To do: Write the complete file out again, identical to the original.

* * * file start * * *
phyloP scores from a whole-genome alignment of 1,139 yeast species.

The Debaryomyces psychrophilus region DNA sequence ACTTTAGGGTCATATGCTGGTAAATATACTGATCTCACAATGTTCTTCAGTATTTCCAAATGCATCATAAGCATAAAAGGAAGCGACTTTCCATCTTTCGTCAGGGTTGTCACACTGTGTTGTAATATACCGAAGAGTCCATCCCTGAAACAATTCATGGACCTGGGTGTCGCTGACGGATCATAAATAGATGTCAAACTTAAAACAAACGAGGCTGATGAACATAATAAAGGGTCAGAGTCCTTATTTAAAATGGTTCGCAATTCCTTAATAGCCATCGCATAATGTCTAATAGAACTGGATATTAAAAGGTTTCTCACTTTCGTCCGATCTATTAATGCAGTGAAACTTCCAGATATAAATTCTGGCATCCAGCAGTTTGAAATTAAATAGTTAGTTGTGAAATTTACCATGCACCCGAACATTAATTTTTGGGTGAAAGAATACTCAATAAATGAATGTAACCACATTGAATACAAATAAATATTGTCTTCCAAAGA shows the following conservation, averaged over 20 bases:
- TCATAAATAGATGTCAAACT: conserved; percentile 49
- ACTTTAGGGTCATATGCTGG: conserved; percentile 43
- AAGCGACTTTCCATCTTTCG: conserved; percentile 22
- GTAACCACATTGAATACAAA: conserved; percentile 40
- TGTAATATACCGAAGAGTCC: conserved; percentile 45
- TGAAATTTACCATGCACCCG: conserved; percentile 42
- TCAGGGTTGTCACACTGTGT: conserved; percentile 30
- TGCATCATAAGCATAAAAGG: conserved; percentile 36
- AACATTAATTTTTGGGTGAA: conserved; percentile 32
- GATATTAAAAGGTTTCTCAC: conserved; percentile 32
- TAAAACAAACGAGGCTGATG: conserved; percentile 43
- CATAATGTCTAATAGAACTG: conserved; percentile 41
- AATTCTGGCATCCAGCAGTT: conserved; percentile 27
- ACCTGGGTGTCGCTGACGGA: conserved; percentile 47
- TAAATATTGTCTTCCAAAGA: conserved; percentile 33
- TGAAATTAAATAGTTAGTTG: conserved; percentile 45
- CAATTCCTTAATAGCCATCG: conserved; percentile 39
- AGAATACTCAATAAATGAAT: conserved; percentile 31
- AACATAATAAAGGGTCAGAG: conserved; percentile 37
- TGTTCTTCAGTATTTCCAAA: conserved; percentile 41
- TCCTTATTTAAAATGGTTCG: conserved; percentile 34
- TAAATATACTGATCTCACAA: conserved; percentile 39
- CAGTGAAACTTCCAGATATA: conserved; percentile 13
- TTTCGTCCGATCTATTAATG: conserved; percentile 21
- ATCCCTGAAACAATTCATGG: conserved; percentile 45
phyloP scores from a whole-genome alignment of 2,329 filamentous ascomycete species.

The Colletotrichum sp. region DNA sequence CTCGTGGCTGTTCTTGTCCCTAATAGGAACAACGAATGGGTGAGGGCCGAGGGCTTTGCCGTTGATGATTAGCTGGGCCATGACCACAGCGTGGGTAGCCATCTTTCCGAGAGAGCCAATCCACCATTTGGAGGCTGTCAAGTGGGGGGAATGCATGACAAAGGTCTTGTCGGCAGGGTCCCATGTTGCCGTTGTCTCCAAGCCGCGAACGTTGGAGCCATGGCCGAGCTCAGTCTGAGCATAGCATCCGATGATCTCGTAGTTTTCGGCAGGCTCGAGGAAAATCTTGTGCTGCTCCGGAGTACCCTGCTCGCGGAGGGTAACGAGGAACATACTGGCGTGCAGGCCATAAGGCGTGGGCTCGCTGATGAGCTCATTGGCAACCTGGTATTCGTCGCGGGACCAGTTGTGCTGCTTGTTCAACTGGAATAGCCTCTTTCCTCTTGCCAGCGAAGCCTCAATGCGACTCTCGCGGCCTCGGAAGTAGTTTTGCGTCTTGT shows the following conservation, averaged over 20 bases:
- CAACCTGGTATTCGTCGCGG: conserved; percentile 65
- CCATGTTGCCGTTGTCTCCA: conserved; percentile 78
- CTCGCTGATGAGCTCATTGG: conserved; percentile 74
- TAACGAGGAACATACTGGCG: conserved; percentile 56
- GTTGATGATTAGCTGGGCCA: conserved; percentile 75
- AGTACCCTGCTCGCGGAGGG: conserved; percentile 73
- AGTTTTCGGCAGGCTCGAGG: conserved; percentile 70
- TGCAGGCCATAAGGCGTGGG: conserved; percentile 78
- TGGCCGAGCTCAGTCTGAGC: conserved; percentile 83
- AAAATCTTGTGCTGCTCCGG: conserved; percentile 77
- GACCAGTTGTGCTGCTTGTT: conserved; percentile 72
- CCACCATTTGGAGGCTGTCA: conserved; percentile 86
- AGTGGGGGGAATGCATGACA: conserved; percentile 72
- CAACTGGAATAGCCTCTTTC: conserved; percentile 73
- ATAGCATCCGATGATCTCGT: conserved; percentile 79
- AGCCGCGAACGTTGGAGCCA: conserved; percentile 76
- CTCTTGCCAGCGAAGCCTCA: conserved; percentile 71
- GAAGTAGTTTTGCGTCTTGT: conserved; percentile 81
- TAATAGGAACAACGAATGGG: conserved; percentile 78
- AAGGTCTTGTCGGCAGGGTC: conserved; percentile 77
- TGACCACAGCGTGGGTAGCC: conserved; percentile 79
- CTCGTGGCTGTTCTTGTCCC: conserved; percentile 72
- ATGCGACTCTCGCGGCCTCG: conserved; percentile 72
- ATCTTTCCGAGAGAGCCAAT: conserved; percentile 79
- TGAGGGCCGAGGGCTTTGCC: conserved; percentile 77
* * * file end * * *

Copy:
phyloP scores from a whole-genome alignment of 1,139 yeast species.

The Debaryomyces psychrophilus region DNA sequence ACTTTAGGGTCATATGCTGGTAAATATACTGATCTCACAATGTTCTTCAGTATTTCCAAATGCATCATAAGCATAAAAGGAAGCGACTTTCCATCTTTCGTCAGGGTTGTCACACTGTGTTGTAATATACCGAAGAGTCCATCCCTGAAACAATTCATGGACCTGGGTGTCGCTGACGGATCATAAATAGATGTCAAACTTAAAACAAACGAGGCTGATGAACATAATAAAGGGTCAGAGTCCTTATTTAAAATGGTTCGCAATTCCTTAATAGCCATCGCATAATGTCTAATAGAACTGGATATTAAAAGGTTTCTCACTTTCGTCCGATCTATTAATGCAGTGAAACTTCCAGATATAAATTCTGGCATCCAGCAGTTTGAAATTAAATAGTTAGTTGTGAAATTTACCATGCACCCGAACATTAATTTTTGGGTGAAAGAATACTCAATAAATGAATGTAACCACATTGAATACAAATAAATATTGTCTTCCAAAGA shows the following conservation, averaged over 20 bases:
- TCATAAATAGATGTCAAACT: conserved; percentile 49
- ACTTTAGGGTCATATGCTGG: conserved; percentile 43
- AAGCGACTTTCCATCTTTCG: conserved; percentile 22
- GTAACCACATTGAATACAAA: conserved; percentile 40
- TGTAATATACCGAAGAGTCC: conserved; percentile 45
- TGAAATTTACCATGCACCCG: conserved; percentile 42
- TCAGGGTTGTCACACTGTGT: conserved; percentile 30
- TGCATCATAAGCATAAAAGG: conserved; percentile 36
- AACATTAATTTTTGGGTGAA: conserved; percentile 32
- GATATTAAAAGGTTTCTCAC: conserved; percentile 32
- TAAAACAAACGAGGCTGATG: conserved; percentile 43
- CATAATGTCTAATAGAACTG: conserved; percentile 41
- AATTCTGGCATCCAGCAGTT: conserved; percentile 27
- ACCTGGGTGTCGCTGACGGA: conserved; percentile 47
- TAAATATTGTCTTCCAAAGA: conserved; percentile 33
- TGAAATTAAATAGTTAGTTG: conserved; percentile 45
- CAATTCCTTAATAGCCATCG: conserved; percentile 39
- AGAATACTCAATAAATGAAT: conserved; percentile 31
- AACATAATAAAGGGTCAGAG: conserved; percentile 37
- TGTTCTTCAGTATTTCCAAA: conserved; percentile 41
- TCCTTATTTAAAATGGTTCG: conserved; percentile 34
- TAAATATACTGATCTCACAA: conserved; percentile 39
- CAGTGAAACTTCCAGATATA: conserved; percentile 13
- TTTCGTCCGATCTATTAATG: conserved; percentile 21
- ATCCCTGAAACAATTCATGG: conserved; percentile 45
phyloP scores from a whole-genome alignment of 2,329 filamentous ascomycete species.

The Colletotrichum sp. region DNA sequence CTCGTGGCTGTTCTTGTCCCTAATAGGAACAACGAATGGGTGAGGGCCGAGGGCTTTGCCGTTGATGATTAGCTGGGCCATGACCACAGCGTGGGTAGCCATCTTTCCGAGAGAGCCAATCCACCATTTGGAGGCTGTCAAGTGGGGGGAATGCATGACAAAGGTCTTGTCGGCAGGGTCCCATGTTGCCGTTGTCTCCAAGCCGCGAACGTTGGAGCCATGGCCGAGCTCAGTCTGAGCATAGCATCCGATGATCTCGTAGTTTTCGGCAGGCTCGAGGAAAATCTTGTGCTGCTCCGGAGTACCCTGCTCGCGGAGGGTAACGAGGAACATACTGGCGTGCAGGCCATAAGGCGTGGGCTCGCTGATGAGCTCATTGGCAACCTGGTATTCGTCGCGGGACCAGTTGTGCTGCTTGTTCAACTGGAATAGCCTCTTTCCTCTTGCCAGCGAAGCCTCAATGCGACTCTCGCGGCCTCGGAAGTAGTTTTGCGTCTTGT shows the following conservation, averaged over 20 bases:
- CAACCTGGTATTCGTCGCGG: conserved; percentile 65
- CCATGTTGCCGTTGTCTCCA: conserved; percentile 78
- CTCGCTGATGAGCTCATTGG: conserved; percentile 74
- TAACGAGGAACATACTGGCG: conserved; percentile 56
- GTTGATGATTAGCTGGGCCA: conserved; percentile 75
- AGTACCCTGCTCGCGGAGGG: conserved; percentile 73
- AGTTTTCGGCAGGCTCGAGG: conserved; percentile 70
- TGCAGGCCATAAGGCGTGGG: conserved; percentile 78
- TGGCCGAGCTCAGTCTGAGC: conserved; percentile 83
- AAAATCTTGTGCTGCTCCGG: conserved; percentile 77
- GACCAGTTGTGCTGCTTGTT: conserved; percentile 72
- CCACCATTTGGAGGCTGTCA: conserved; percentile 86
- AGTGGGGGGAATGCATGACA: conserved; percentile 72
- CAACTGGAATAGCCTCTTTC: conserved; percentile 73
- ATAGCATCCGATGATCTCGT: conserved; percentile 79
- AGCCGCGAACGTTGGAGCCA: conserved; percentile 76
- CTCTTGCCAGCGAAGCCTCA: conserved; percentile 71
- GAAGTAGTTTTGCGTCTTGT: conserved; percentile 81
- TAATAGGAACAACGAATGGG: conserved; percentile 78
- AAGGTCTTGTCGGCAGGGTC: conserved; percentile 77
- TGACCACAGCGTGGGTAGCC: conserved; percentile 79
- CTCGTGGCTGTTCTTGTCCC: conserved; percentile 72
- ATGCGACTCTCGCGGCCTCG: conserved; percentile 72
- ATCTTTCCGAGAGAGCCAAT: conserved; percentile 79
- TGAGGGCCGAGGGCTTTGCC: conserved; percentile 77